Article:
Infidel753 helped make "Republicans vs. Democrats on climate change at the debates so far" the fourth most read entry posted during October and the fifth most popular overall for the month, first by sharing it at his blog and again at Crooks & Liars. The result was 267 page views, 275 according to the raw counter, 109 of which came from Crooks & Liars alone. Thanks, Infidel753!
"A conversation about the TPP on BlogTalkRadio" won the Revenge of the Back Catalog trophy for October for being the most read of any entry posted from previous month. It earned its 315 page views, enough to place it fourth overall, by being shared at the Coffee Party USA's Facebook page.
The third most read entry, both posted during October and overall for the month, was "Happy Sweetest Day!" It earned its 460 page views, 465 according to the raw counter, entirely to routine social media promotion and web search, mostly the latter.
The most liked entry of October with 12 pluses on Google Plus was "Clinton wins the news media while Sanders wins the Internet." Being shared at the Bernie Sanders communities of G+ did most of that. It was also the second most read entry posted during the month as well as overall with 2163 page views, 2172 according to the raw counter. This post earned 2157 page views the first week, all but 40 from being shared at the Coffee Party Facebook page. The first hour of being shared, it brought 427 page views to the blog, part of 1714 that day. It's currently the third most viewed entry in the history of the blog.
"Trump thinks Sanders is the right enemy" was the single most viewed post of the month as well as the most read entry in the history of the blog with 7111 page views, 7422 according to the raw counter. This entry was shared at the Coffee Party Facebook page. It drew 1369 page views to the blog the first hour and 1150 page views the second hour. The total number of page views for the day was 6316, a record, and for the post 7110 over the next week, another record.
Bonus: "Corn questions from 'Food, Inc.' worksheet" fell out of the all-time top ten, but re-entered at the end of the month. Before it fell out again, it had 994 page views and sat in tenth. It got most of those page view from my printing it and passing the copies to my students. It has since been knocked out of the all time top ten by November's top post.
As for November's page view goals, all but one has been achieved already. The only one still to go is 13,000 page views. That will take 1400 page views in seven days. I'll probably make it, even though I've stopped sharing links to Greer's and Kunstler's blogs last Wednesday, when the blog exceed last November's 10,358 page views, and I'm only posting one entry per day until the end of the month. Stay tuned to see if I make that last goal, too.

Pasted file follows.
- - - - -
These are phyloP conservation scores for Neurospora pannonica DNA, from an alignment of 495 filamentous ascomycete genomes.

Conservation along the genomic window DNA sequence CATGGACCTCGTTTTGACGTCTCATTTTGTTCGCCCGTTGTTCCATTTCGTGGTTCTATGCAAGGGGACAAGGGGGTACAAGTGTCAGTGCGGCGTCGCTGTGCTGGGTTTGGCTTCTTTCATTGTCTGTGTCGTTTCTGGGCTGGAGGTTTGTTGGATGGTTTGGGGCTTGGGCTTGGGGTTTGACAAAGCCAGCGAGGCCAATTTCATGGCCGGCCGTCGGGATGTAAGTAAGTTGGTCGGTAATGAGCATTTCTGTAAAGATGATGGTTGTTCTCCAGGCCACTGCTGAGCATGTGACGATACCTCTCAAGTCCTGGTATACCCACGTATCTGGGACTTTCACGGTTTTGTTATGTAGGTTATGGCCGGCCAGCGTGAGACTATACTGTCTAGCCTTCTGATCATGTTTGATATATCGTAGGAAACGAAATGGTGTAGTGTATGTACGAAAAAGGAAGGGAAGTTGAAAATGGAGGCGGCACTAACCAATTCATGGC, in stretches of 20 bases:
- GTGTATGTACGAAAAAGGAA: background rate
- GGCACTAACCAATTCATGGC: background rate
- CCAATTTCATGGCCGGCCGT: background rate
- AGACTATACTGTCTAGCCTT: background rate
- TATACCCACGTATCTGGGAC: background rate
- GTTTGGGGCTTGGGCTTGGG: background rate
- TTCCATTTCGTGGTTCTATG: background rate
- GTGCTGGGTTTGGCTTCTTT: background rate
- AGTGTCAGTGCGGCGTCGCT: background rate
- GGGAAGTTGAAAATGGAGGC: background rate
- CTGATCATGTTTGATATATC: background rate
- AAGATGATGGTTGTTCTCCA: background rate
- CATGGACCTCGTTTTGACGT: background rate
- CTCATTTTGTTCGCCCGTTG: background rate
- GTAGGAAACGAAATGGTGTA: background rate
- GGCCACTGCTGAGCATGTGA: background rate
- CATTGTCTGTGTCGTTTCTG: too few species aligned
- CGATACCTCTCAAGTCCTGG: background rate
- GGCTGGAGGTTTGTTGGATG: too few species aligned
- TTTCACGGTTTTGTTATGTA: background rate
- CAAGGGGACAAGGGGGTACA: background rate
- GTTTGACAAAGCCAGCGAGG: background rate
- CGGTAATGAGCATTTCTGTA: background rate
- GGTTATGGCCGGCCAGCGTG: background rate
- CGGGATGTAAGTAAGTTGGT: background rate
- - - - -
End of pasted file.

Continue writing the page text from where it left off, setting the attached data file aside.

I used to check my stats regularly. One of my favorite things to still look at is the key words that brought people to my blog. There are always a couple that leave me scratching my head.ReplyDelete
100th follower... woohoo!
Congratulations, both for being my blog's 100th follower and for being one of the fastest people to leave a comment on one of its entries. I think 20 minutes is a record, but I'd have to check. As for today's search term, it's "shoes and spam." I know exactly what entry that goes to: OMG, Spam Shoes!Delete
Hey Pinku -- have you given up on commenting on Kunstler's blog now that he seems to have gone into semi-permanent grumpy WHITE man mode? I usually read the first few dozen comments each Tuesday (when it appears on my side of the Dateline) and yours tends to be at the top. Any further down, that's when the racists start to stink up the atmosphere. JHK's writing is getting more accolades from the peanut gallery than ever since he's veered into resentful whitefella mode.ReplyDelete
No, I haven't, as I commented last month. Just the same, I'm not encouraged by his "get off my lawn, you people I think are idiots" mode lately. I'm mostly refraining from commenting when I've reached my readership goals for the month. It's more a form of managing growth in my readership and not going to the well any more than I need to than an expression of disapproval of the turn his writing has taken.Delete